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Carr v. Hoover

United States District Court, N.D. Mississippi, Greenville Division

July 31, 2018




         This matter comes before the court on the pro se prisoner complaint of Gregory Paul Carr, who challenges the conditions of his confinement under 42 U.S.C. § 1983. For the purposes of the Prison Litigation Reform Act, the court notes that the plaintiff was incarcerated when he filed this suit. The plaintiff has brought the instant case under 42 U.S.C. § 1983, which provides a federal cause of action against “[e]very person” who under color of state authority causes the “deprivation of any rights, privileges, or immunities secured by the Constitution and laws.” 42 U.S.C. § 1983. The plaintiff alleges that defendant Lloyd Hoover arrested him without a warrant or probable cause in violation of the Fourth Amendment to the United States Constitution. The defendant filed a motion for summary judgment, and the plaintiff responded. After reviewing the motion and response, the court ordered additional briefing on the matter in accordance with Fed.R.Civ.P. 56. The defendant has provided the additional briefing, as has the plaintiff. The matter is ripe for resolution. For the reasons set forth below, the motion by the defendant for summary judgment will be granted, and judgment will be entered for the defendant in all respects.

         Summary Judgment Standard

         Summary judgment is appropriate if the “materials in the record, including depositions, documents, electronically stored information, affidavits or declarations, stipulations (including those made for purposes of the motion only), admissions, interrogatory answers, or other materials” show that “there is no genuine dispute as to any material fact and the movant is entitled to judgment as a matter of law.” Fed.R.Civ.P. 56(a) and (c)(1). “The moving party must show that if the evidentiary material of record were reduced to admissible evidence in court, it would be insufficient to permit the nonmoving party to carry its burden.” Beck v. Texas State Bd. of Dental Examiners, 204 F.3d 629, 633 (5th Cir. 2000) (citing Celotex Corp. v. Catrett, 477 U.S. 317 (1986), cert. denied, 484 U.S. 1066 (1988)).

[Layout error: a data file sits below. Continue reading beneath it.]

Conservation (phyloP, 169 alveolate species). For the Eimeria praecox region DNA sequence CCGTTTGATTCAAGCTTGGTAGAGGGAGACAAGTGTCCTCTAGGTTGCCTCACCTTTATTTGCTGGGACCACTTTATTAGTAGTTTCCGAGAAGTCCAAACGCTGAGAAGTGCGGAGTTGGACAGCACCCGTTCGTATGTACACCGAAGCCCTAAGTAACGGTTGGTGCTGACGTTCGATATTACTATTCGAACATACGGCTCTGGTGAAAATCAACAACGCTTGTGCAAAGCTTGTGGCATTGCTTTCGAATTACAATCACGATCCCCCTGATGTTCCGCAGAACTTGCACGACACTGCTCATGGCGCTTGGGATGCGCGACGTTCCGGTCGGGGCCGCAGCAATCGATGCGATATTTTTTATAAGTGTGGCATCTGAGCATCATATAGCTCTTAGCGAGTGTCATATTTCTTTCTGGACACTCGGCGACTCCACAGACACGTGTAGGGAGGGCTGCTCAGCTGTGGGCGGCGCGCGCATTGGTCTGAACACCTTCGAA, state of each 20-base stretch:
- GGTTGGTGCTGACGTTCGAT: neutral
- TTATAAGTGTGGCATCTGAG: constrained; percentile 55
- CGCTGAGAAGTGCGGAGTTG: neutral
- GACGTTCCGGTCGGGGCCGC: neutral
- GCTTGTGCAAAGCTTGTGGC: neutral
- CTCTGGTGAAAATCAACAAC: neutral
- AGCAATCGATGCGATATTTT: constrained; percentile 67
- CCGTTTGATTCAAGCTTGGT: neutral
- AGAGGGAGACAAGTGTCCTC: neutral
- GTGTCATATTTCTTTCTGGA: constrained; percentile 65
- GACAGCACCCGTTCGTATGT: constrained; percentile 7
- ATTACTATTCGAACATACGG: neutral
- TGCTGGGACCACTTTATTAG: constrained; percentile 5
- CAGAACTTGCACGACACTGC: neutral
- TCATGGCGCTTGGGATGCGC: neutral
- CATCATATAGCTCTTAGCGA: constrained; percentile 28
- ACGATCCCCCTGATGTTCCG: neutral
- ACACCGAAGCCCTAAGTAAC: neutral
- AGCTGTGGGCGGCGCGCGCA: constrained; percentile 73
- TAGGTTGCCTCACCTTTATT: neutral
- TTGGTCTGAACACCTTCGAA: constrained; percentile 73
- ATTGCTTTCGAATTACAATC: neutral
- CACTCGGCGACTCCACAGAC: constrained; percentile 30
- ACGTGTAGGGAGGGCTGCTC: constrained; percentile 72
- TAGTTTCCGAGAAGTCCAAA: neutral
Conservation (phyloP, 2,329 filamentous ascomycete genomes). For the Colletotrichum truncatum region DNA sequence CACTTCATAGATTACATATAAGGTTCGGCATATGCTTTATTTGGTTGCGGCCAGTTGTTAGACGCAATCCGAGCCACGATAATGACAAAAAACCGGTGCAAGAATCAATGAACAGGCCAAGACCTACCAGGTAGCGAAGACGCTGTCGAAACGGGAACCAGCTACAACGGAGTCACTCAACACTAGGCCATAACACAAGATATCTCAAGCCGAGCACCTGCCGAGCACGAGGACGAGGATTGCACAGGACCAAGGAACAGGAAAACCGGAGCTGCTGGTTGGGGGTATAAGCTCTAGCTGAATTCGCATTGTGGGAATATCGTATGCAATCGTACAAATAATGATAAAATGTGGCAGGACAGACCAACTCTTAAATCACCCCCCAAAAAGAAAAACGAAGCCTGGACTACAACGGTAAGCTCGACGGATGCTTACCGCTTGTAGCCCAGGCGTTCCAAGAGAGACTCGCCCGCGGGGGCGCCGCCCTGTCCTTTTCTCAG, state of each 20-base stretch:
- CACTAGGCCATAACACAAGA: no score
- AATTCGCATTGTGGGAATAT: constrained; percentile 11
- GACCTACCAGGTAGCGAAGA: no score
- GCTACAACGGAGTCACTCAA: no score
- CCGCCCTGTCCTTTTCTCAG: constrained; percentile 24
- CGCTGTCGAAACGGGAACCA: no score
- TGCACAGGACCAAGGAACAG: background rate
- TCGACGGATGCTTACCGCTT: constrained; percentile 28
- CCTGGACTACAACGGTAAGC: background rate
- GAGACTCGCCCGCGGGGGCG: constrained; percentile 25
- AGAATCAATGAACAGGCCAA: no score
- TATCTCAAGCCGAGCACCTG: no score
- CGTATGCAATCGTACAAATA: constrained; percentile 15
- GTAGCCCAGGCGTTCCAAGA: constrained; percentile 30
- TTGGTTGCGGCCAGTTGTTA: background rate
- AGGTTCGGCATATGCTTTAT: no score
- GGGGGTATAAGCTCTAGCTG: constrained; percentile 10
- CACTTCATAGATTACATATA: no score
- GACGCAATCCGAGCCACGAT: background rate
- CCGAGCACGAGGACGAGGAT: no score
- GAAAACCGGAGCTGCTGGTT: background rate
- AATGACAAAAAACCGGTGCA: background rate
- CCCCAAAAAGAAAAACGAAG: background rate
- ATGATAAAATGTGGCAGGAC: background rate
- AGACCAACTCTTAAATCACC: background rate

After a proper motion for summary judgment is made, the burden shifts to the non-movant to set forth specific facts showing that there is a genuine issue for trial. Anderson v. Liberty Lobby, Inc., 477 U.S. 242, 249, 106 S.Ct. 2505, 2511, 91 L.Ed.2d 202 (1986); Beck, 204 F.3d at 633; Allen v. Rapides Parish School Bd., 204 F.3d 619, 621 (5th Cir. 2000); Ragas v. Tennessee Gas Pipeline Company, 136 F.3d 455, 458 (5th Cir. 1998). Substantive law determines what is material. Anderson, 477 U.S. at 249. “Only disputes over facts that might affect the outcome of the suit under the governing law will properly preclude the entry of summary judgment. Factual disputes that are irrelevant or unnecessary will not be counted.” Id., at 248. If the non-movant sets forth specific facts in support of allegations essential to his claim, a genuine issue is presented. Celotex, 477 U.S. at 327. “Where the record, taken as a whole, could not lead a rational trier of fact to find for the non-moving party, there is no genuine issue for trial.” Matsushita Elec. Indus. Co. v. Zenith Radio Corp., 475 U.S. 574, 587, 89 L.Ed.2d 538 (1986); Federal Savings and Loan, Inc. v. Krajl, 968 F.2d 500, 503 (5thCir. 1992).